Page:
Because of this, due diligence can identify hazards across a broader range and identify problems with the FCPA and ABAC that would not have been noted in the databases. The information is then gathered into a single file for the compliance specialists to review. Using this strategy, they can examine the risk profiles of their third parties comprehensively and contextually. This is crucial for high-risk, overseas third parties who are more likely to violate FCAP and ABAC requirements.

3. Limits

In cases of compliance checks, limits are often limited. Compliance checks in the cases of vendor approvals or licensing requirements often have limitations on how far you can check or how far you can go in the database. Meanwhile, in the case of due diligence, there is no such thing as limitations, and restrictions do not apply. The research analysts can look for any data without the limits of the past of the third party.

4. Tactical Vs. Strategic.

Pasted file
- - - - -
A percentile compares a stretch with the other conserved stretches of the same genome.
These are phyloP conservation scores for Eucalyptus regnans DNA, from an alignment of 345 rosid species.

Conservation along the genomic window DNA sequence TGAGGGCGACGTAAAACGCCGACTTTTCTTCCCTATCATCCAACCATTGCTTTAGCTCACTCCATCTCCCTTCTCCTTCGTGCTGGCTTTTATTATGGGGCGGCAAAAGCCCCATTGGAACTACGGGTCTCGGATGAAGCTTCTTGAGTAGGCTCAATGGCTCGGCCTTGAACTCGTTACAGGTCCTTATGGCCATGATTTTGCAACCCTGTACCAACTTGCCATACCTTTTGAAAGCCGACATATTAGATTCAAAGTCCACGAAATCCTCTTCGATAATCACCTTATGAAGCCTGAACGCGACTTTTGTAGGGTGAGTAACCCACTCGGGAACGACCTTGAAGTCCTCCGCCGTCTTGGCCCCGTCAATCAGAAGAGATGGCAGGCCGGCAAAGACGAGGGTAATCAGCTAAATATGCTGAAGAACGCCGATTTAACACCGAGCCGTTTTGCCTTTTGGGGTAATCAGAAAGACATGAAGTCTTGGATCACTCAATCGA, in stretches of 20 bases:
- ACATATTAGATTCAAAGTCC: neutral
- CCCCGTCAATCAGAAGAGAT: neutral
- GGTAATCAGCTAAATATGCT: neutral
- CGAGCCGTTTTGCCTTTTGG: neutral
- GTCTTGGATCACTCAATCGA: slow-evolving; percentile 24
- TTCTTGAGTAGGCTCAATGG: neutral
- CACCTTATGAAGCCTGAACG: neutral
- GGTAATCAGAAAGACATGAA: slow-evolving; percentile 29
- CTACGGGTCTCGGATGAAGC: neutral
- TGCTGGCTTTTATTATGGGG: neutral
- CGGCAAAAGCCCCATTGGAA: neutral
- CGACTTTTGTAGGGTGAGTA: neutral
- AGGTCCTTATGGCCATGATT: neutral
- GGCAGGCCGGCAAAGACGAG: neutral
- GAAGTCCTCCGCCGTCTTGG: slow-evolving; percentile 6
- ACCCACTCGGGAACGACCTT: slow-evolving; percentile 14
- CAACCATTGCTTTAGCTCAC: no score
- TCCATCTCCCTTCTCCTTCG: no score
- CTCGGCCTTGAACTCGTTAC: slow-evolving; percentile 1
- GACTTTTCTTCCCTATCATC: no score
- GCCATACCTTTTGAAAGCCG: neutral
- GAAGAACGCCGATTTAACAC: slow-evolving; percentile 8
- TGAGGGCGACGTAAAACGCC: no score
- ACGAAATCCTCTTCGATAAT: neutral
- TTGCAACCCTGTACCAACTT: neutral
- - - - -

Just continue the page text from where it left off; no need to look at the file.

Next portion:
The final aim of database checks is short-term but frequent: do what has to be done in the allotted time. However, to exercise due diligence, you must assess the known and unknown information against the objectives of your business. You must take into account the risks involved and your comfort level, and then decide whether to adopt a course of action. Due diligence also considers the pros and cons of the decision to help you shift towards a judgment. Therefore, database checks are tactical, while due diligence is deemed strategic.

5. Reactive Vs. Proactive

Compliance is frequently a legal requirement imposed by a governing body or regulatory body. On the other hand, due diligence is proactive and isn't typically required, though some organizations do include it in their policies and procedures. In industries ranging from pharmaceuticals and healthcare to oil and gas and energy, it's often noted that due diligence is the best practice of the two verification methods, investigation of a potential deal or investment opportunity.